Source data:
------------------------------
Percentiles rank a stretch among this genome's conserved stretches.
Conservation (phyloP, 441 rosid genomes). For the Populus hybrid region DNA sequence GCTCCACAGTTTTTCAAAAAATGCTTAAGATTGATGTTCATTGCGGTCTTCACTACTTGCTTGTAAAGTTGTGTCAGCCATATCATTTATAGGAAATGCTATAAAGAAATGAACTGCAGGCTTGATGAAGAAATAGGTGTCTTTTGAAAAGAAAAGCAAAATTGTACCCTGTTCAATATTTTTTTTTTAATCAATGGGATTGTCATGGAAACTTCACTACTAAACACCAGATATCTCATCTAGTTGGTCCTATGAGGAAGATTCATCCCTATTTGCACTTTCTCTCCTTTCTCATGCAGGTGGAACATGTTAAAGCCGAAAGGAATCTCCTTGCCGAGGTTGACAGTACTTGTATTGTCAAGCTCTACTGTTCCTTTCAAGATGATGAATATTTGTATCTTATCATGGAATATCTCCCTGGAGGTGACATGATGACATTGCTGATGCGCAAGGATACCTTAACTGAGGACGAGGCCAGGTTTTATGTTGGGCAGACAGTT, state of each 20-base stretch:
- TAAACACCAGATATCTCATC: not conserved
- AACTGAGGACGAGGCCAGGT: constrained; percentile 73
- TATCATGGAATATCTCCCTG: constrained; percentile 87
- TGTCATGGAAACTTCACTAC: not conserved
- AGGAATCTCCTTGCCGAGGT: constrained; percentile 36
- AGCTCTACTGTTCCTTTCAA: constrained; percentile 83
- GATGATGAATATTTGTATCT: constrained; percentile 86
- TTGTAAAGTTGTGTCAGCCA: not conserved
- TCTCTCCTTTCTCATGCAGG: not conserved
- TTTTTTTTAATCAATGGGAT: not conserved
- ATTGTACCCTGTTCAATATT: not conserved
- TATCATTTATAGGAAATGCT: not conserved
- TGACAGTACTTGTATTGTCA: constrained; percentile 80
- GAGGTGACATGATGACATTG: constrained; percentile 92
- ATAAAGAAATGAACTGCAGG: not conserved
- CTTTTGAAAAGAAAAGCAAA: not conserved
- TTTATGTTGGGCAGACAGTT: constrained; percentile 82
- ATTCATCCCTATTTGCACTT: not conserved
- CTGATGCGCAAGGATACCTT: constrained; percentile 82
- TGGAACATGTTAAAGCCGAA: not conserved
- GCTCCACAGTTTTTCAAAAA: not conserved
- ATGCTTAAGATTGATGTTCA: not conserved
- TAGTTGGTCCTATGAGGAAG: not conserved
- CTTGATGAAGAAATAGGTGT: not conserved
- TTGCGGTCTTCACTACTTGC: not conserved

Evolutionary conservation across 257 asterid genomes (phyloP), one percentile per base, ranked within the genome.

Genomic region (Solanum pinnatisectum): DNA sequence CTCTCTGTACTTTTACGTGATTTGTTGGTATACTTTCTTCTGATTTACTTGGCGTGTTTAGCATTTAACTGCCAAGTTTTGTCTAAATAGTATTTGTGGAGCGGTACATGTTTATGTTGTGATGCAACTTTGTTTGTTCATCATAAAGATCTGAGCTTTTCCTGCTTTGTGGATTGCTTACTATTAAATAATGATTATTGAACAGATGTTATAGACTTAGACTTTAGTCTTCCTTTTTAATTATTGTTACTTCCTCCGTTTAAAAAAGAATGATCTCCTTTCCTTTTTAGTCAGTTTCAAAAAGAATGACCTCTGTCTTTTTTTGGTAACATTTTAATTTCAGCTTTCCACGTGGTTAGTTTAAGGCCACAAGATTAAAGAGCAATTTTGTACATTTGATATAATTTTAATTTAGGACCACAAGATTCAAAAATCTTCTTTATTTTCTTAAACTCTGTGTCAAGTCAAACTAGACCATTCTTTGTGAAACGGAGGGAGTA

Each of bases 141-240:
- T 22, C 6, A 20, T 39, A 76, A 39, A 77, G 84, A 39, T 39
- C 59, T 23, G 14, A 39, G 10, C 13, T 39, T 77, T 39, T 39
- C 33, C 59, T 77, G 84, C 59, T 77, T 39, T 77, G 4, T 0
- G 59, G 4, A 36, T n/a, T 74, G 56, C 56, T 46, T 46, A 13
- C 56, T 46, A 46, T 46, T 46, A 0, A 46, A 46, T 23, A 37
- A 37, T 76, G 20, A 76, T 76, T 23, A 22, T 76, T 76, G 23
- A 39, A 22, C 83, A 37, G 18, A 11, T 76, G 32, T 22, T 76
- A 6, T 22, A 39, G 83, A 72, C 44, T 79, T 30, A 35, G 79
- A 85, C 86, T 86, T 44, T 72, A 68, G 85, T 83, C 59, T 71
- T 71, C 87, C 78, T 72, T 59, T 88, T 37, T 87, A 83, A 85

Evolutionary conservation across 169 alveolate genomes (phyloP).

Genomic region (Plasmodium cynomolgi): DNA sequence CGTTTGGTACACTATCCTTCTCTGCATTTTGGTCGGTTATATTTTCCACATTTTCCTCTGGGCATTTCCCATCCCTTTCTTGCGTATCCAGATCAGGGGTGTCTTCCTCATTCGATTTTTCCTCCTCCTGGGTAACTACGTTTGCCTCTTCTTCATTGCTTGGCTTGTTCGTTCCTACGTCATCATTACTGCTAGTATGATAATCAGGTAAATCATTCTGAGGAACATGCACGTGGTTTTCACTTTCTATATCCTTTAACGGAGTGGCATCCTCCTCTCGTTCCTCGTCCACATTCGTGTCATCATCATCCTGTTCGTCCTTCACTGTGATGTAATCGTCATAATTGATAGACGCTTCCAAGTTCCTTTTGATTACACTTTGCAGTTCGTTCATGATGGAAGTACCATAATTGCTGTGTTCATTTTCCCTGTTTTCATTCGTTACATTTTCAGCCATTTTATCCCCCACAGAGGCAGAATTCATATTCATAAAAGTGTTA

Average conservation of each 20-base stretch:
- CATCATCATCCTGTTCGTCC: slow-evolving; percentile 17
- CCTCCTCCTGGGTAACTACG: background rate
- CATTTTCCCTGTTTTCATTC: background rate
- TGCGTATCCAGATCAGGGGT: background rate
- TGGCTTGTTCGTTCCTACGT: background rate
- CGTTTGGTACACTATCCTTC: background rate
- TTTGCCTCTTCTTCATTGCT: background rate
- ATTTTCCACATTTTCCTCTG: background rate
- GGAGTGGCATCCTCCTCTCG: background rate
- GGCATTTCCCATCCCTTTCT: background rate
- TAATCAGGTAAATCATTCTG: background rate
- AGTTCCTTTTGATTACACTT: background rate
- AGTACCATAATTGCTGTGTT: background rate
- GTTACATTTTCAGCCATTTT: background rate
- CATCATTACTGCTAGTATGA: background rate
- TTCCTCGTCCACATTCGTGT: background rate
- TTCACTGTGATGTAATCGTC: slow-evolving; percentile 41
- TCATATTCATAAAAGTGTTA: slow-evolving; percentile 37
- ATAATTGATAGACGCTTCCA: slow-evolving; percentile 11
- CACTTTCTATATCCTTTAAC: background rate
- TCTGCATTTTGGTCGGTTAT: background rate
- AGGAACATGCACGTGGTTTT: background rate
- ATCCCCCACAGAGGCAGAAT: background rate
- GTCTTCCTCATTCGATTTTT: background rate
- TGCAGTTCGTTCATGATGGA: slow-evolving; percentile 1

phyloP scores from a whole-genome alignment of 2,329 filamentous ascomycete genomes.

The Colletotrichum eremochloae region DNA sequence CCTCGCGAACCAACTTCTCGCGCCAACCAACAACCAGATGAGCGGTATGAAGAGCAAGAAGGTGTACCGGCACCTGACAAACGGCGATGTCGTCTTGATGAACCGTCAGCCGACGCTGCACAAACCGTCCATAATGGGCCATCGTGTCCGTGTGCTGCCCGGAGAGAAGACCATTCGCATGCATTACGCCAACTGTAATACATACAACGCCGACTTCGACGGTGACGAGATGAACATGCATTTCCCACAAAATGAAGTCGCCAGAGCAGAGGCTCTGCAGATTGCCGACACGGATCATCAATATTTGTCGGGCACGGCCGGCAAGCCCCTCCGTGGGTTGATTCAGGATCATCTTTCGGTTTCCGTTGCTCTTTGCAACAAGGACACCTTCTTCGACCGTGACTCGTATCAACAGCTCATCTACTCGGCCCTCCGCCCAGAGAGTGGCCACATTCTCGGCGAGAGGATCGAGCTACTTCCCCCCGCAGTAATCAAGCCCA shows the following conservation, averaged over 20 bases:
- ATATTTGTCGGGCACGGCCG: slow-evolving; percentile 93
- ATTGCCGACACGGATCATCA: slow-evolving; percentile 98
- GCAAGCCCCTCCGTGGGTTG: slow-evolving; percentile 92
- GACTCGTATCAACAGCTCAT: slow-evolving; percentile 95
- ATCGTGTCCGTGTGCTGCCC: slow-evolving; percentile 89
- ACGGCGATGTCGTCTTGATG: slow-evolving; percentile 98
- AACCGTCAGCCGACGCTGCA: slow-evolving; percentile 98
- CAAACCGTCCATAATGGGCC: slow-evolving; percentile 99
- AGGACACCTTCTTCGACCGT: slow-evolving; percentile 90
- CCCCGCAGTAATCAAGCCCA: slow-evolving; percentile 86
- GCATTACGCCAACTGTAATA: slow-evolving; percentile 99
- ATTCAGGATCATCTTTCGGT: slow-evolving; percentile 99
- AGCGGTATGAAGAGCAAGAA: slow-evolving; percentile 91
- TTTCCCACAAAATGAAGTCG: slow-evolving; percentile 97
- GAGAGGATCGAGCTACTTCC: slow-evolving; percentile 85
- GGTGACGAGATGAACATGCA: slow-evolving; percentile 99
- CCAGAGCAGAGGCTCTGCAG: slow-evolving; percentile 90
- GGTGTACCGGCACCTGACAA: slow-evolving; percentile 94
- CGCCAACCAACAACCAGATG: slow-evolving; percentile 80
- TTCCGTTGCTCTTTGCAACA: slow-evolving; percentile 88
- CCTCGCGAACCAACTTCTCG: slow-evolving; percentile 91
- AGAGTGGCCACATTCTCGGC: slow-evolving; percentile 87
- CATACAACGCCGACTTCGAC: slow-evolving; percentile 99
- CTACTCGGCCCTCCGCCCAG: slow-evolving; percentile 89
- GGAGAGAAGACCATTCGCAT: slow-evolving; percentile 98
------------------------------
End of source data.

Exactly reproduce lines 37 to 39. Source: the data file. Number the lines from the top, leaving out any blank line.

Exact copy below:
- A 39, A 22, C 83, A 37, G 18, A 11, T 76, G 32, T 22, T 76
- A 6, T 22, A 39, G 83, A 72, C 44, T 79, T 30, A 35, G 79
- A 85, C 86, T 86, T 44, T 72, A 68, G 85, T 83, C 59, T 71